Thursday, July 25, 2013
The Names Sam and Josh (Howlers # 17 and 18)
One of his brothers was a real Yankee–Sam! Well done, Prophet Smith; you can’t get rid of your Jonathanisms. Sam indeed! Fie, Joseph, how you forget yourself. Can’t you forge better than this? Precious little of Yankee wit, have you in your composition, to let a Yankeeism creep into the ancient `Book of Nephi’ in this manner. . . . `Sam, Josh, and Gid.’ . . . .There’s Yankee for ye. Rather out of place, however, in ancient writings . . . . Sam, Josh, and Gid, are half names, or Jonathanisms.
Origen Bachelor, Mormonism Exposed, Internally and Externally (New York: 1838), 11, 14.
Here is a boy six hundred years before Christ who has the unmistakable Yankee nickname for Samuel. There is certainly nothing Hebraistic about this name, nor does it sound like any Egyptian name we ever heard.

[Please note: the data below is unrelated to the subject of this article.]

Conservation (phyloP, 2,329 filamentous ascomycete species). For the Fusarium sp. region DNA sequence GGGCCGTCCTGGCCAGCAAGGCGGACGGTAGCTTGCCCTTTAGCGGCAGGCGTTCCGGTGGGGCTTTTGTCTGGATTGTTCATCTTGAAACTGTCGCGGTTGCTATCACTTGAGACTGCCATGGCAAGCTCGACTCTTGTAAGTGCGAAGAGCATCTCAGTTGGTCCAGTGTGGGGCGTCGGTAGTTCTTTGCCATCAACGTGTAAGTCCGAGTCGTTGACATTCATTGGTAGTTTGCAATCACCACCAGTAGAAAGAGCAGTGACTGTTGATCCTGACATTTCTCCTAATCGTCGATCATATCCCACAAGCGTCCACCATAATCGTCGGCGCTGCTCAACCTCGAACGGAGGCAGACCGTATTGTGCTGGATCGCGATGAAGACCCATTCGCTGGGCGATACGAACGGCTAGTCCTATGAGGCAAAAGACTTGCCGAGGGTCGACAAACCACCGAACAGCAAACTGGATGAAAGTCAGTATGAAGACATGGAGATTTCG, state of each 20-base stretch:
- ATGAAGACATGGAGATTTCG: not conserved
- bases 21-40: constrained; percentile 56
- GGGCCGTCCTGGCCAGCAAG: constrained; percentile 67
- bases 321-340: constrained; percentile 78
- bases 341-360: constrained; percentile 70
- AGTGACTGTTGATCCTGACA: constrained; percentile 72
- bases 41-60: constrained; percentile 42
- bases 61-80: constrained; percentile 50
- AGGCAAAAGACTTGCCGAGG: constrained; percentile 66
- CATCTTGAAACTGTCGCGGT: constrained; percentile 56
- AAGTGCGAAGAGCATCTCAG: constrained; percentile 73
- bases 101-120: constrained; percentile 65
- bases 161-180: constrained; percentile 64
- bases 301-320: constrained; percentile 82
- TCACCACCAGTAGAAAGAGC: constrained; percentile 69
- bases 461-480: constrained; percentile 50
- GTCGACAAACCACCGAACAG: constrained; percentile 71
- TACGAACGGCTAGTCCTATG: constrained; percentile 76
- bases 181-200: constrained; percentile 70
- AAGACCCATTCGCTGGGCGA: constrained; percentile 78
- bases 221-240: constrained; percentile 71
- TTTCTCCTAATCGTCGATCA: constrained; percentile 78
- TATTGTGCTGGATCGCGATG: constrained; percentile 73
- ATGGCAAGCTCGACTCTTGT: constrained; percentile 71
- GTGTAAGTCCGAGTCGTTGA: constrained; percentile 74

M. T. Lamb, The Golden Bible (1887), 218.
This name Sam, by the way, sounds very modern.
Edgar E. Folk, The Mormon Monster, or the Story of Mormonism (New York: Fleming H. Revell, 1900), 186.
No Hebrew named his child "Sam" (v. 5). "Sam" is an American name, but not a Hebrew name.
Marvin Cowan, Mormon Claims Answered (1989), 39.
Both Sam and Josh are now known to be authentic Hebrew names attested in Hebrew inscriptions from before 587 B.C. only published in the last few decades. Both names are hypocoristic or abbreviated forms of Hebrew names which have dropped the theophoric element from the end (John Tvedtnes, John Gee and Matthew Roper, "Book of Mormon Names Attested in Ancient Hebrew Inscriptions," Journal of Book of Mormon Studies 9/1 2000: 49-51. For more information on the names Sam, Josh and other Book of Mormon names researchers will want to consult the Willes Center's Onomasticon Project.